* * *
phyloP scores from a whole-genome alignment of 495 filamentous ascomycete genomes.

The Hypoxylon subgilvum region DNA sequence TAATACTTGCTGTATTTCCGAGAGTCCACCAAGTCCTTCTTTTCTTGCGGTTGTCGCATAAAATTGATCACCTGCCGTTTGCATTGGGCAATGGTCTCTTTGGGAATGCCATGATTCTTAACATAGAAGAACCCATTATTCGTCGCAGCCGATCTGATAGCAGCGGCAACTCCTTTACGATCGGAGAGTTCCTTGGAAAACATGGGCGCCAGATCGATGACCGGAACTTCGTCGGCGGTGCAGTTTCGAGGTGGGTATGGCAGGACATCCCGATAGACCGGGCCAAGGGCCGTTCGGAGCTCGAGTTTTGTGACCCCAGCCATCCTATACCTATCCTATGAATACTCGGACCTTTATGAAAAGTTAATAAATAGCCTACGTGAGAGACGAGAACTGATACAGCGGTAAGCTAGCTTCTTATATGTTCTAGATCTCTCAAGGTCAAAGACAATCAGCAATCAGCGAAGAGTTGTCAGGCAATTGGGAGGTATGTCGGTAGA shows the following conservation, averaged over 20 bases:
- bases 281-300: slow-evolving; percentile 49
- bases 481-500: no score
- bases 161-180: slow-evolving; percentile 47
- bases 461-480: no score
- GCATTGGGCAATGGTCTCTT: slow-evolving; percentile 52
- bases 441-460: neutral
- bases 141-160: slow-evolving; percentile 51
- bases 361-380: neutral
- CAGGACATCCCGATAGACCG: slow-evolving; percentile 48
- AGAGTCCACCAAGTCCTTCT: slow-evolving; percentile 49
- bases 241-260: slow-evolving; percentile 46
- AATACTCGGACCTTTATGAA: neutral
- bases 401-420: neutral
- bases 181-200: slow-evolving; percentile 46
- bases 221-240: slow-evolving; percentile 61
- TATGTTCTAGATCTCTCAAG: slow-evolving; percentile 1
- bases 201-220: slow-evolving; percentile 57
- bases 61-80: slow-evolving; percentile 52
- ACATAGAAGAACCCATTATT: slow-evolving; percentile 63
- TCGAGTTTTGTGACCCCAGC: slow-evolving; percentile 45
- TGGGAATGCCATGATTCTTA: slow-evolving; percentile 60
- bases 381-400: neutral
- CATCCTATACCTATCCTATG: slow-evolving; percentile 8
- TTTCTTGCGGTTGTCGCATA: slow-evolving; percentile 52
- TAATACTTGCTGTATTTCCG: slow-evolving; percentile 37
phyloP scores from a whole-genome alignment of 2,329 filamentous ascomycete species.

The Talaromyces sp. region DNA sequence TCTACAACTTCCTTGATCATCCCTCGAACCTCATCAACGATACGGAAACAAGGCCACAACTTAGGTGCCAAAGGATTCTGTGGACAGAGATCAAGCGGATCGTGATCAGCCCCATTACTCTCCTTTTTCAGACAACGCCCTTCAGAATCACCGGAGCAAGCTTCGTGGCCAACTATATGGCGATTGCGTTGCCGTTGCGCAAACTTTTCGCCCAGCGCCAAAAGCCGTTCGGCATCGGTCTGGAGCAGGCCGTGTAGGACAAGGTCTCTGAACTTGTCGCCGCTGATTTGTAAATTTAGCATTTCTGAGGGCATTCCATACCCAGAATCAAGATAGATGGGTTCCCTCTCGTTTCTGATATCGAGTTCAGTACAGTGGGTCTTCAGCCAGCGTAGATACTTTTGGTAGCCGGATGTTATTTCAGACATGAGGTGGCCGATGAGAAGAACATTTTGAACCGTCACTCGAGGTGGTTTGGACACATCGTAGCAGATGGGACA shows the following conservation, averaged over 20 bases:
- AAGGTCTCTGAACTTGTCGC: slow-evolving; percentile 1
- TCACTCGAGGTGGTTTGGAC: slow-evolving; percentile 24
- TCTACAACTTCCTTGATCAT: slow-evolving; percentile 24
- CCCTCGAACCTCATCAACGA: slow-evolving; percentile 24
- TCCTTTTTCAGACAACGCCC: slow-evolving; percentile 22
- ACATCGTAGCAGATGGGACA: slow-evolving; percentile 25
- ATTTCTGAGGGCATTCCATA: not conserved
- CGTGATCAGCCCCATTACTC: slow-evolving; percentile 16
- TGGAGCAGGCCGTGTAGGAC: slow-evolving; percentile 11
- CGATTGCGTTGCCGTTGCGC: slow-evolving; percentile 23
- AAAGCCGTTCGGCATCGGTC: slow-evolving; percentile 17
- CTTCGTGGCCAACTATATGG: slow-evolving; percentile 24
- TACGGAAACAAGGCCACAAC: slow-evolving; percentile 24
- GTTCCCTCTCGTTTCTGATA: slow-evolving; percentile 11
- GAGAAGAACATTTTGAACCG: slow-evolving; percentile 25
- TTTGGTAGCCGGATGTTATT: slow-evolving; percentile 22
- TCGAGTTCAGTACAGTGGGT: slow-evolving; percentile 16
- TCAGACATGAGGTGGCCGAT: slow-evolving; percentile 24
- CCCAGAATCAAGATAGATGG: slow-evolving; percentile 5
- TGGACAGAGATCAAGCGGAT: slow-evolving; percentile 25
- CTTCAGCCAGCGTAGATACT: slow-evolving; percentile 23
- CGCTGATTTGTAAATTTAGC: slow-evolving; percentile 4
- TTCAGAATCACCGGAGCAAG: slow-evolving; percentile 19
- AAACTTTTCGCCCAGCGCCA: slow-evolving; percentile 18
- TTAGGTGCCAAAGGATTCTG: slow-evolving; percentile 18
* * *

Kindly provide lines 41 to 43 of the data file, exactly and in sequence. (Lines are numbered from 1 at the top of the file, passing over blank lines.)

- CTTCGTGGCCAACTATATGG: slow-evolving; percentile 24
- TACGGAAACAAGGCCACAAC: slow-evolving; percentile 24
- GTTCCCTCTCGTTTCTGATA: slow-evolving; percentile 11